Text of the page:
The CDC says the coronavirus cannot be passed through food (even though some imported chicken tested positive recently). But a new checklist for how to handle things like seafood, meat, milk, eggs, produce, and more is now available.
The FDA, along with the Occupational Safety and Health Administration (OSHA), released the list for “persons growing, harvesting, packing, manufacturing, processing, or holding human and animal food.” We’re breaking down everything you need to know by each section below!
The new list has clear regulations that are designed to keep employees safe. So, a few questions employers are asked include “Have you developed a COVID-19 assessment and control plan?” and “Have you provided employees a clear point of contact” called a workplace COVID-19 coordinator.
Pandemic rules haven’t pleased some workers, though. For instance, Trader Joe’s Employees Unhappy With Grocer’s Response to Coronavirus.
Two questions for facilities cover making sure the area is free of safety and health hazards, and making sure any hazards are taken care of in case there is a shutdown and before reopening.
Several big-name plants have shut down recently. Here are 6 Packaged Food Companies with Workers Who’ve Tested Positive for COVID-19.
For All Personnel
In addition to making sure that safety measures in training videos and listed on posters and flyers are in the appropriate languages, this section of the FDA’s new checklist asks if there is social distancing procedures and more disinfection methods.
“Have you analyzed your sick leave policies as described by CDC and OSHA to make sure that ill workers, including asymptomatic workers infected with SARS-CoV-2, are not in the workplace and to ensure employees are not penalized for taking sick leave if they have COVID-19?” the checklist also asks.
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For People With Symptoms
In case someone at the workplace feels symptomatic or starts to feel symptomatic, the checklist has specific actions to take. For example, it asks if there is a place the workers feeling ill can go to be isolated from others. It also asks if there are procedures in place to reach out to their contacts and to inform other employees.
For one facility, workers testing positive has been a big problem. 10,000 Employees of This Food Giant Have Contracted COVID-19.
For Employee Testing
Actions for testing employees laid out in the FDA’s new checklist include asking if there is a procedure for priority testing for those who may have a higher risk of being exposed. It also asks if there is a plan to “address the specific procedures for testing workers (e.g., the type of test, who will conduct the tests, and where they will be conducted) when testing is warranted, and what actions might be taken based on test results?”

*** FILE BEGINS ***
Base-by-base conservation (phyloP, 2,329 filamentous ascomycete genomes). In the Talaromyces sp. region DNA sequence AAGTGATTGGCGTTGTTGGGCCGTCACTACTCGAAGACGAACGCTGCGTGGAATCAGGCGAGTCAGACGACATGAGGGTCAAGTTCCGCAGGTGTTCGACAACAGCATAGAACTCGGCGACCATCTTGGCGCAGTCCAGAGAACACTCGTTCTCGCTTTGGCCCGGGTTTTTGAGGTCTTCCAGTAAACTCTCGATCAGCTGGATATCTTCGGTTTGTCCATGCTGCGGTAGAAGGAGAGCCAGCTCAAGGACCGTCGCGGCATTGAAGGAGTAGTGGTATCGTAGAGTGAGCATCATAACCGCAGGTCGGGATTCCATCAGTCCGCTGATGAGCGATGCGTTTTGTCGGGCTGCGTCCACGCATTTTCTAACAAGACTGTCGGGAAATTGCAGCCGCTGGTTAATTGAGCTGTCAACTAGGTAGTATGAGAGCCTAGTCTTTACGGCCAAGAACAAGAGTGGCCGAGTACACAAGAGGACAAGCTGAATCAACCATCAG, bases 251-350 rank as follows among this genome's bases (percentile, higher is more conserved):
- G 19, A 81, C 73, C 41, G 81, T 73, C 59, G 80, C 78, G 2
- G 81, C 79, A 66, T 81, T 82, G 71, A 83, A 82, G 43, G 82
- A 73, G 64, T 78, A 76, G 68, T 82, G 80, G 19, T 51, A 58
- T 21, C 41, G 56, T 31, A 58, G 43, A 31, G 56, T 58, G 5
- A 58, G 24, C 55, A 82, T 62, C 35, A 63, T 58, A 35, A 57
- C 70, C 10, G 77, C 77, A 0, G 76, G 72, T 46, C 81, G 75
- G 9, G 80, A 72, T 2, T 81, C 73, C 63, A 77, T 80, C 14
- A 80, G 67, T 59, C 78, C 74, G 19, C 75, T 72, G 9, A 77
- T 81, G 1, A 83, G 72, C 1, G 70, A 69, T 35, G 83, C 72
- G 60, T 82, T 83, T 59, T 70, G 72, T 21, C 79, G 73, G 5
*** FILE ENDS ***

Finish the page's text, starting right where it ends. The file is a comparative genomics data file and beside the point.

Finally, there also needs to be a plan for bringing back employees who tested positive once they are finished quarantining.
RELATED: People This Age May Be ‘Silent Spreaders’ of COVID
For Work Environment Configuration
In order to create the safest environment possible for employees and customers, the FDA’s checklist asks if there are any places social distancing might not be possible. If there are, then reconfiguration needs to be done.
It also addresses ventilation and fans in the workplace, which can spread the COVID-19 droplets. If any are removed, it says there should be other measures put into place because it can change the risk of heat illness.
For Food Safety
This section focuses specifically on food. It asks if there have been any changes to suppliers, menus, operations, timing, and anything else having to do with the food itself and who handles it. If there have been, then potential hazards need to be addressed.
For Food Personnel
The checklist has questions about changes to employee duties that could influence food safety. It also asks if there is a plan “to operate and produce safe food with a reduced workforce if employees are sick?”
Plus, “Do you have backups if your key people are unable to come to work?”
For Food Supplies
The FDA says restaurants and grocery stores need to look at where their food is coming from. Any changes to labels, new ingredients, or anything else new should be approved before it’s sold.
RELATED: New USDA Ruling Allows for Chicken to Be Produced From Diseased Birds
For harvesting food, employers need to ask themselves if plants and grounds have been reviewed for safety. Many of the other questions in this section cover manufacturing facilities’ operations after a shutdown. For example, if a shutdown has happened, water and plumbing need to be looked at and hand-washing and hand sanitizer stations need to be put into place.
Specific things like the number of utensils available for employees so they don’t have to share, and problems with supplies of food and inventory are also addressed in the FDA’s new checklist.
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